John Hlophe. Picture: TREVOR SAMSON
John Hlophe. Picture: TREVOR SAMSON

It’s a big week for our judiciary. Interviews for the Constitutional Court and a finding of misconduct against Western Cape judge president John Hlophe by the Judicial Conduct Tribunal for trying to irregularly influence Constitutional Court justices in a case involving former president Jacob Zuma dominated headlines.

In itself, the finding by the tribunal has huge political ramifications. It is a moment of truth (one of many this year) for the ANC.

But the stakes are so high precisely because it comes at a time when the judiciary is under sustained attack by people who reject the foundation of our democracy, the constitution. In particular, Zuma and his allies — such as ANC secretary-general Ace Magashule and EFF leader Julius Malema — are working hard to discredit the judiciary, with the occasional assistance of people like Magashule’s deputy, Jessie Duarte.

The finding against Hlophe, of gross misconduct, is 13 years in the making. It is long overdue and it’s on point. And yet, it’s not the end but rather the beginning of any attempt to remove him from the bench. It will boil down to whether the ANC in parliament will pull together sufficiently to concede to his removal.

Of course, expectations that the ANC will do what’s right are understandably low. It is deeply factionalised and desperately in need of moral regeneration. In particular, its conduct in supporting Zuma and Magashule has caused many to wonder whether it still even believes in the constitution it helped craft. Evidently, many in the party simply don’t; we can only hope they’re outnumbered by those who do.

Yet the Hlophe case provides the ANC with a concrete opportunity to change direction and prove that, despite what Zuma says, the party is indeed committed to the constitutional project.

Supporting a bid to remove Hlophe would mark a decisive break from those hostile to the judiciary. Here, the EFF is a prime culprit: on the one hand, it lambasts judges for being in the pockets of politicians, even as Malema sits on the Judicial Service Commission that appoints judges.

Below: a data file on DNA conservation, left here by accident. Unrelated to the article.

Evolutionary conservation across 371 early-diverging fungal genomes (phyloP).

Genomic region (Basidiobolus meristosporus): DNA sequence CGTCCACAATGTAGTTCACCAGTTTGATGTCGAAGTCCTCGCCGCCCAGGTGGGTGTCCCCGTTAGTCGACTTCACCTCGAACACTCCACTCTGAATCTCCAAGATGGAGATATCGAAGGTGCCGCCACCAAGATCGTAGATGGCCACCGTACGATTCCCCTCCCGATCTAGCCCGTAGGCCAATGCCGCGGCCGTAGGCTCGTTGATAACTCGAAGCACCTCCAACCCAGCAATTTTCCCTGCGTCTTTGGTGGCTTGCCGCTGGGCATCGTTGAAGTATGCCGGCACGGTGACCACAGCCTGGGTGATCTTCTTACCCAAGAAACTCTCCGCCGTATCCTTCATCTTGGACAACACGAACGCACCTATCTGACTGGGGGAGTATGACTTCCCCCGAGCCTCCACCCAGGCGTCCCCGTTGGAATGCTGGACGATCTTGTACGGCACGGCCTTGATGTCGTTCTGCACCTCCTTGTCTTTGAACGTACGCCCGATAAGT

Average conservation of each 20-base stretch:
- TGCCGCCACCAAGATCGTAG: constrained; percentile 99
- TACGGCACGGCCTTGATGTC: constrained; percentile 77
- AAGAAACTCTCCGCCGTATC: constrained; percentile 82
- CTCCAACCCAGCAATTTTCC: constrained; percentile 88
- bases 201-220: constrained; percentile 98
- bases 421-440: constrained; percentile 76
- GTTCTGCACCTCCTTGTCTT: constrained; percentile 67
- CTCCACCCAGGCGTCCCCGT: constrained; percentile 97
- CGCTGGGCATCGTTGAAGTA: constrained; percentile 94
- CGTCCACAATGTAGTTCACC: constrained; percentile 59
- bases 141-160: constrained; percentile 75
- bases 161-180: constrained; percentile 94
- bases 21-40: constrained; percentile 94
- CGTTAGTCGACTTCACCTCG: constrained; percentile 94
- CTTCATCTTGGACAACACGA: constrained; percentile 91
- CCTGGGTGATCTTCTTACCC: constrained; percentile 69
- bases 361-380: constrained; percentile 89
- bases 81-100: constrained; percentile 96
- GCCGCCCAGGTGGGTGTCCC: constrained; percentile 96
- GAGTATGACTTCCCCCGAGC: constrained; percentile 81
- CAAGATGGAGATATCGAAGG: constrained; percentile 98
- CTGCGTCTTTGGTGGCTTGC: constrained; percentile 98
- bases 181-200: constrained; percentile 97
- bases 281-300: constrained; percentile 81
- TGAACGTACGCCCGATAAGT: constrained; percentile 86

You can see the obvious self-interest in this strategy from Magashule (who will answer 21 counts of fraud and corruption in August) and Zuma (who is facing numerous court dates). This week, Zuma was told to repay an estimated R16m in legal bills he’s racked up, and the court took him to task for his "reckless disregard for the truth" in his repeated attacks on judges.

If it wants to, the ANC can put a wedge between itself and these tainted individuals — it simply needs to do the right thing on Hlophe.

But does it want to? It was clear from the court ruling on Zuma’s legal fees this week that the ANC has bent over backwards to indulge the former president. At one point, the judges said that to have given Zuma "a blank cheque to pay private lawyers is egregious".

This sort of indulgence of Zuma, a narcissistic kleptocrat, has been seen far too often in the party to be a coincidence.

Clearly, many still fear Zuma’s power. And much will depend on who prevails in the factional tussle: Zuma’s radical economic transformation (RET) group, which will back Hlophe, or those aligned to President Cyril Ramaphosa.

Right now, those opposed to the RET faction are more powerful — evident from the ANC caucus voting for an inquiry into public protector Busisiwe Mkhwebane’s fitness to hold office.

But it’s more than that. It’s a clash that will unmask those working against our constitution. Those who vote to remove Hlophe can demonstrate that they value an independent judiciary.

It would be a loud and decisive statement. But sadly, at this point it seems a long shot.

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